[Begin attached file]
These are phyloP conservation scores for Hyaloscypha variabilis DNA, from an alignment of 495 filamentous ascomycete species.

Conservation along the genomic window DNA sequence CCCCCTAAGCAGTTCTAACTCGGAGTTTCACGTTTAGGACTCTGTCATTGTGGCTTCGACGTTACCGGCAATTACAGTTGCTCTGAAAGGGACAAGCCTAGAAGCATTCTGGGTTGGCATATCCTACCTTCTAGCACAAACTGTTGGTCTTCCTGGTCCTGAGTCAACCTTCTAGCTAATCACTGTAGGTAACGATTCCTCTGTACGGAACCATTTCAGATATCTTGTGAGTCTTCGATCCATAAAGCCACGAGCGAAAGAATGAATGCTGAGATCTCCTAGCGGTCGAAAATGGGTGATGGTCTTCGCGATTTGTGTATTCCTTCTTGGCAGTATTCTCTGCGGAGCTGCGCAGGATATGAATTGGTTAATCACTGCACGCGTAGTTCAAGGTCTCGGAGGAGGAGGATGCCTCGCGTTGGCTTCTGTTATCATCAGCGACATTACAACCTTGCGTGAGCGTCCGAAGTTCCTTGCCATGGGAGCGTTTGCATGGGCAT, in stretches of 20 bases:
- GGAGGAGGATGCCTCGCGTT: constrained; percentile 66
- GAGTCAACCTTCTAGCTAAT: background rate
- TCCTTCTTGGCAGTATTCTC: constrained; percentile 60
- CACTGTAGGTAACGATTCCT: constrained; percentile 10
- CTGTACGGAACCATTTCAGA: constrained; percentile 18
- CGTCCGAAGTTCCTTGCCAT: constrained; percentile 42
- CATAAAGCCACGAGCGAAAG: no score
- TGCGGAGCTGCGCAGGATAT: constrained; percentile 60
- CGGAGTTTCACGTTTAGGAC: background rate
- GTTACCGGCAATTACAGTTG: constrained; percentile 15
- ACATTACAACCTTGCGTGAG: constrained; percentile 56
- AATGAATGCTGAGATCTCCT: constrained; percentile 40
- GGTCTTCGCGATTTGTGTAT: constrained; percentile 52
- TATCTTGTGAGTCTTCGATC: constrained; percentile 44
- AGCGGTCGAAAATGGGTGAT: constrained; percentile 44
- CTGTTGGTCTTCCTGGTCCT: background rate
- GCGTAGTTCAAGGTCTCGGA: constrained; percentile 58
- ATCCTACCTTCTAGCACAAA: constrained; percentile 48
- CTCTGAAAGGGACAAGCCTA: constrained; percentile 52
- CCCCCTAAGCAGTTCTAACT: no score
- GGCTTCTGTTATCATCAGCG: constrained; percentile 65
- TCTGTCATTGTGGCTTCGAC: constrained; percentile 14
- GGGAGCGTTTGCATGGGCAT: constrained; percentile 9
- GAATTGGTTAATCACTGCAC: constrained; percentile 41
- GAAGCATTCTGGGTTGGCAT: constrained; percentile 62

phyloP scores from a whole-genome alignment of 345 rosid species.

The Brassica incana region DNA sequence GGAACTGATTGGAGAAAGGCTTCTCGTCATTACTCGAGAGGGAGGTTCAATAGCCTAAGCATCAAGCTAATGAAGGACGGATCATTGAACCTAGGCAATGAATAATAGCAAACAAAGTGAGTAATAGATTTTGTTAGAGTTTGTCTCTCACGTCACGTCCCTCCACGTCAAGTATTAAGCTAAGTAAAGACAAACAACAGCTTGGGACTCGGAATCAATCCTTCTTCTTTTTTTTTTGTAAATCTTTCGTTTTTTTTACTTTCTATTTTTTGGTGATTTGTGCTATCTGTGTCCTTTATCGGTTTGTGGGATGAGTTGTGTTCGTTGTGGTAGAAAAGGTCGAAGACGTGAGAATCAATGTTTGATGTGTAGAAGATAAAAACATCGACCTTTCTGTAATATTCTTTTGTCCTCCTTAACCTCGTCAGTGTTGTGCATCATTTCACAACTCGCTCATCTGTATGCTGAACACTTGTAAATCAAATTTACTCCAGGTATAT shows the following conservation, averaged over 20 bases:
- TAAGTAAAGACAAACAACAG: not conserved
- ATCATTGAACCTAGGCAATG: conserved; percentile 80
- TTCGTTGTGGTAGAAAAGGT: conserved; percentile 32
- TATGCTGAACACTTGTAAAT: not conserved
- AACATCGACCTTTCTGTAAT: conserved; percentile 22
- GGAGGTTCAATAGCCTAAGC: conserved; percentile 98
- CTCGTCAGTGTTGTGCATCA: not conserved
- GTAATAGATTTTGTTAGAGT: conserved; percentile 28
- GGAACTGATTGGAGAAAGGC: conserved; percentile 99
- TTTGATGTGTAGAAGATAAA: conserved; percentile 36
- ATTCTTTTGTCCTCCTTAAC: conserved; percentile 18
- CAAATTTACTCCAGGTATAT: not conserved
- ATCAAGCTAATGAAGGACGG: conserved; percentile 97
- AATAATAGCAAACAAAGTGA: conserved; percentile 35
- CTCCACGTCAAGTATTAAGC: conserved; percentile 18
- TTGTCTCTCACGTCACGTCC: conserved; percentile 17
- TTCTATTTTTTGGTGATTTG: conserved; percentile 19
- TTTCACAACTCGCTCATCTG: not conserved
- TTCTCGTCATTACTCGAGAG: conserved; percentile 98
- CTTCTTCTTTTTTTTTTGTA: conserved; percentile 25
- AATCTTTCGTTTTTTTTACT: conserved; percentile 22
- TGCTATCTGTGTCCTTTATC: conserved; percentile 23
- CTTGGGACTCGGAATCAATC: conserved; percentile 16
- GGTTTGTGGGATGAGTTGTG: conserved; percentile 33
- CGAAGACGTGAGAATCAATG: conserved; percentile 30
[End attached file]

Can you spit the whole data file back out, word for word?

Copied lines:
These are phyloP conservation scores for Hyaloscypha variabilis DNA, from an alignment of 495 filamentous ascomycete species.

Conservation along the genomic window DNA sequence CCCCCTAAGCAGTTCTAACTCGGAGTTTCACGTTTAGGACTCTGTCATTGTGGCTTCGACGTTACCGGCAATTACAGTTGCTCTGAAAGGGACAAGCCTAGAAGCATTCTGGGTTGGCATATCCTACCTTCTAGCACAAACTGTTGGTCTTCCTGGTCCTGAGTCAACCTTCTAGCTAATCACTGTAGGTAACGATTCCTCTGTACGGAACCATTTCAGATATCTTGTGAGTCTTCGATCCATAAAGCCACGAGCGAAAGAATGAATGCTGAGATCTCCTAGCGGTCGAAAATGGGTGATGGTCTTCGCGATTTGTGTATTCCTTCTTGGCAGTATTCTCTGCGGAGCTGCGCAGGATATGAATTGGTTAATCACTGCACGCGTAGTTCAAGGTCTCGGAGGAGGAGGATGCCTCGCGTTGGCTTCTGTTATCATCAGCGACATTACAACCTTGCGTGAGCGTCCGAAGTTCCTTGCCATGGGAGCGTTTGCATGGGCAT, in stretches of 20 bases:
- GGAGGAGGATGCCTCGCGTT: constrained; percentile 66
- GAGTCAACCTTCTAGCTAAT: background rate
- TCCTTCTTGGCAGTATTCTC: constrained; percentile 60
- CACTGTAGGTAACGATTCCT: constrained; percentile 10
- CTGTACGGAACCATTTCAGA: constrained; percentile 18
- CGTCCGAAGTTCCTTGCCAT: constrained; percentile 42
- CATAAAGCCACGAGCGAAAG: no score
- TGCGGAGCTGCGCAGGATAT: constrained; percentile 60
- CGGAGTTTCACGTTTAGGAC: background rate
- GTTACCGGCAATTACAGTTG: constrained; percentile 15
- ACATTACAACCTTGCGTGAG: constrained; percentile 56
- AATGAATGCTGAGATCTCCT: constrained; percentile 40
- GGTCTTCGCGATTTGTGTAT: constrained; percentile 52
- TATCTTGTGAGTCTTCGATC: constrained; percentile 44
- AGCGGTCGAAAATGGGTGAT: constrained; percentile 44
- CTGTTGGTCTTCCTGGTCCT: background rate
- GCGTAGTTCAAGGTCTCGGA: constrained; percentile 58
- ATCCTACCTTCTAGCACAAA: constrained; percentile 48
- CTCTGAAAGGGACAAGCCTA: constrained; percentile 52
- CCCCCTAAGCAGTTCTAACT: no score
- GGCTTCTGTTATCATCAGCG: constrained; percentile 65
- TCTGTCATTGTGGCTTCGAC: constrained; percentile 14
- GGGAGCGTTTGCATGGGCAT: constrained; percentile 9
- GAATTGGTTAATCACTGCAC: constrained; percentile 41
- GAAGCATTCTGGGTTGGCAT: constrained; percentile 62

phyloP scores from a whole-genome alignment of 345 rosid species.

The Brassica incana region DNA sequence GGAACTGATTGGAGAAAGGCTTCTCGTCATTACTCGAGAGGGAGGTTCAATAGCCTAAGCATCAAGCTAATGAAGGACGGATCATTGAACCTAGGCAATGAATAATAGCAAACAAAGTGAGTAATAGATTTTGTTAGAGTTTGTCTCTCACGTCACGTCCCTCCACGTCAAGTATTAAGCTAAGTAAAGACAAACAACAGCTTGGGACTCGGAATCAATCCTTCTTCTTTTTTTTTTGTAAATCTTTCGTTTTTTTTACTTTCTATTTTTTGGTGATTTGTGCTATCTGTGTCCTTTATCGGTTTGTGGGATGAGTTGTGTTCGTTGTGGTAGAAAAGGTCGAAGACGTGAGAATCAATGTTTGATGTGTAGAAGATAAAAACATCGACCTTTCTGTAATATTCTTTTGTCCTCCTTAACCTCGTCAGTGTTGTGCATCATTTCACAACTCGCTCATCTGTATGCTGAACACTTGTAAATCAAATTTACTCCAGGTATAT shows the following conservation, averaged over 20 bases:
- TAAGTAAAGACAAACAACAG: not conserved
- ATCATTGAACCTAGGCAATG: conserved; percentile 80
- TTCGTTGTGGTAGAAAAGGT: conserved; percentile 32
- TATGCTGAACACTTGTAAAT: not conserved
- AACATCGACCTTTCTGTAAT: conserved; percentile 22
- GGAGGTTCAATAGCCTAAGC: conserved; percentile 98
- CTCGTCAGTGTTGTGCATCA: not conserved
- GTAATAGATTTTGTTAGAGT: conserved; percentile 28
- GGAACTGATTGGAGAAAGGC: conserved; percentile 99
- TTTGATGTGTAGAAGATAAA: conserved; percentile 36
- ATTCTTTTGTCCTCCTTAAC: conserved; percentile 18
- CAAATTTACTCCAGGTATAT: not conserved
- ATCAAGCTAATGAAGGACGG: conserved; percentile 97
- AATAATAGCAAACAAAGTGA: conserved; percentile 35
- CTCCACGTCAAGTATTAAGC: conserved; percentile 18
- TTGTCTCTCACGTCACGTCC: conserved; percentile 17
- TTCTATTTTTTGGTGATTTG: conserved; percentile 19
- TTTCACAACTCGCTCATCTG: not conserved
- TTCTCGTCATTACTCGAGAG: conserved; percentile 98
- CTTCTTCTTTTTTTTTTGTA: conserved; percentile 25
- AATCTTTCGTTTTTTTTACT: conserved; percentile 22
- TGCTATCTGTGTCCTTTATC: conserved; percentile 23
- CTTGGGACTCGGAATCAATC: conserved; percentile 16
- GGTTTGTGGGATGAGTTGTG: conserved; percentile 33
- CGAAGACGTGAGAATCAATG: conserved; percentile 30